There are many kinds of learners. Some prefer video, some prefer long articles, and some others just want to see something work and then analyze how it works (and probably there are a few other modes). If you are the last type, then you will find my Dialogflow quickstart templates very useful.
What are quickstart templates?
So what are these quickstart templates? They are example bots which do some very specific (hence micro) task.
There are usually less than a page full of intents (one page = 20 intents in Dialogflow), often far less. This means you can take a look at the list of intents and immediately get an idea of what the intents do.
Accomplish a focused task
As I mentioned before, quickstart templates accomplish a very small and focused task. So they are certainly not very "practical" in that sense.
Illustrate some conversation pattern that you can build in Dialogflow
The quickstart templates illustrate some idea for designing conversation patterns in Dialogflow
This should be quite obvious. You cannot take these bots and expect them to just start working with real users.
Follow the explicative approach
I have discussed the explicative approach here. The main reason you might want to use an explicative approach is to design your bot to make it easier to keep updating the bot in the future. For example, if you use slot filling, that will make it much harder to get fine grained control of the conversation in the future.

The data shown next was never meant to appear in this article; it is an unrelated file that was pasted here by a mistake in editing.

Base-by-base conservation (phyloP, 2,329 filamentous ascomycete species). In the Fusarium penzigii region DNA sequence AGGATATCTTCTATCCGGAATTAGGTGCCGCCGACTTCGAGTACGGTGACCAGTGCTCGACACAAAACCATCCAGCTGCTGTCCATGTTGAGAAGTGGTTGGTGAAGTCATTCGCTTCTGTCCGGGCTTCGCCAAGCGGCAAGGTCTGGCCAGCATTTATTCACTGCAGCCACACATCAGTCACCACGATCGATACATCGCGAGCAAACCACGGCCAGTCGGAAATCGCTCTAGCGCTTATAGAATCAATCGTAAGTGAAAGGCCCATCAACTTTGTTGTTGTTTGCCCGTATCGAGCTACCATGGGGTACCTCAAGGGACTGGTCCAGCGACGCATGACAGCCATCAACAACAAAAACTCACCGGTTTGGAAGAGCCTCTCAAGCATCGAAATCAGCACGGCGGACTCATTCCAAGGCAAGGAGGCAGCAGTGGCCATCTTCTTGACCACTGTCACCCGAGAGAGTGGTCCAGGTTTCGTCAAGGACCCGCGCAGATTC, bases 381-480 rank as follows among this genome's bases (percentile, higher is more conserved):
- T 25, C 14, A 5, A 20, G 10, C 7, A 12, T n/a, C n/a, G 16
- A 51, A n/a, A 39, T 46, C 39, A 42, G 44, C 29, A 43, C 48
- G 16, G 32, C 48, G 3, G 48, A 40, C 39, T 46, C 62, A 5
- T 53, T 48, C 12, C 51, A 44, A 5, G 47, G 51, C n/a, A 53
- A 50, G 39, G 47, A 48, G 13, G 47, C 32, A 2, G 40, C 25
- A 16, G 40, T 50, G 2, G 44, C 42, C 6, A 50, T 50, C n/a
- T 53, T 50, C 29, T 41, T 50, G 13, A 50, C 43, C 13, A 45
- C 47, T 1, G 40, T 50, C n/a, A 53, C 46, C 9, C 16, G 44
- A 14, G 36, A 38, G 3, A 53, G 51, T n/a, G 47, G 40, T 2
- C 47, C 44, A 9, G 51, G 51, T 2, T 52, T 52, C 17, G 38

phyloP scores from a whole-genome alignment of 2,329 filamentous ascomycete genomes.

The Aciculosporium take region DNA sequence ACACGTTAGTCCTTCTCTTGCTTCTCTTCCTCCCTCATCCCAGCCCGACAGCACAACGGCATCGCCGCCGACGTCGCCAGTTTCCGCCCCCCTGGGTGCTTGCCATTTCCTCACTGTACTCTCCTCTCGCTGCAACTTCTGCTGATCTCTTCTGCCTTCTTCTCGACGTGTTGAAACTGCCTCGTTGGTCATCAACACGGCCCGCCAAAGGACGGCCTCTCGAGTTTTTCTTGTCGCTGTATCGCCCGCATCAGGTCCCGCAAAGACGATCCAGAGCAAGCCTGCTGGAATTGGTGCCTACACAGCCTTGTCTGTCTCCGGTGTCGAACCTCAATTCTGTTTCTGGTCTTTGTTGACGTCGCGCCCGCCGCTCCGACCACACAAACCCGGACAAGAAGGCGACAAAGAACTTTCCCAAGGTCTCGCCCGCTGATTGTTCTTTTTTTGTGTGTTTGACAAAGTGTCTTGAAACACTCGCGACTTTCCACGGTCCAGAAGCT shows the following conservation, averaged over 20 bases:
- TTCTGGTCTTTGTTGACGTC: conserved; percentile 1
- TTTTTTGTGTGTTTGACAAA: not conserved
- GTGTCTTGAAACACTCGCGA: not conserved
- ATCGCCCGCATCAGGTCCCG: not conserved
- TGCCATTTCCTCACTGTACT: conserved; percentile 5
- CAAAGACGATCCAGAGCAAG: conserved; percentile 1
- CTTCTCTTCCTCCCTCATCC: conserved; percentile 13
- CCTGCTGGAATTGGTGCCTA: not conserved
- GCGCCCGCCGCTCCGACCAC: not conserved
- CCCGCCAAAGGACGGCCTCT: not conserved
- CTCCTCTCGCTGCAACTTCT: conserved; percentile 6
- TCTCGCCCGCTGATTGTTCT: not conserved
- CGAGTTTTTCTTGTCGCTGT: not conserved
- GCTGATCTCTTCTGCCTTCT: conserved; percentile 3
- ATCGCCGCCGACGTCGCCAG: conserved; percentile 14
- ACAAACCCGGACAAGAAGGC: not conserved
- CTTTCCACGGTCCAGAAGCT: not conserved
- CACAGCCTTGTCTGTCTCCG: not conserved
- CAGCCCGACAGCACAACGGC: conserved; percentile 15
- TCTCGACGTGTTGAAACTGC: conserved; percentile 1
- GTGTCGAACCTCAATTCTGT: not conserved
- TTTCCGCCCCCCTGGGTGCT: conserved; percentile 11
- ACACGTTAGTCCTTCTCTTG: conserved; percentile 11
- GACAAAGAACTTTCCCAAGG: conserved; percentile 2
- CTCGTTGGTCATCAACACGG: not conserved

Can be imported into your Dialogflow console
All the quickstart templates have associated agent ZIP files which you can import into your Dialogflow console
Can be used as a foundation for building your bot
While the bots are not production ready, you can build on top of them. Also, since they are not very complex, it is generally quite simple to extend these quickstart templates.
Because of the way the explicative approach works, you also get bots whose design is quite modular. This means you can mix and match the quickstart templates to create more complex functionality.
I use Telegram bots to explain my quickstart templates.
There are three reasons I use Telegram:
- Natively supports buttons (quick replies) - for example, the existing 1-click web demo integration provided by Dialogflow doesn't allow you to display buttons
- Simple integration - the process for integrating your Dialogflow agent with Telegram is not very complex
- Doesn't require an approval process - the top two alternatives for deploying your bot, Google Assistant and Facebook Messenger, both have complex approval processes which will get in the way of creating simple examples which can be easily demonstrated
You can always make the bots work in pretty much the same way by copying the responses from the Telegram quick replies over to the channel of your choice, and the bots will continue to work as expected.
In the future posts in this series, I will explain what these quickstart templates do.
- BotFlo vs Dialogflow CSV Importer
- Build Better Dialogflow Bots
- Deploy NodeJS Webhook to Google Cloud
- Dialogflow Firebase Tutorial
- Reader Question: Is there a feedback mechanism to like and dislike a Dialogflow response?
- How to debug your Dialogflow bot
- Client Question: Can I use GPT2 for my Dialogflow bot?
- Free Mini Courses
- 15 things all Dialogflow bot makers should know
- Autogenerating FAQ bot from training text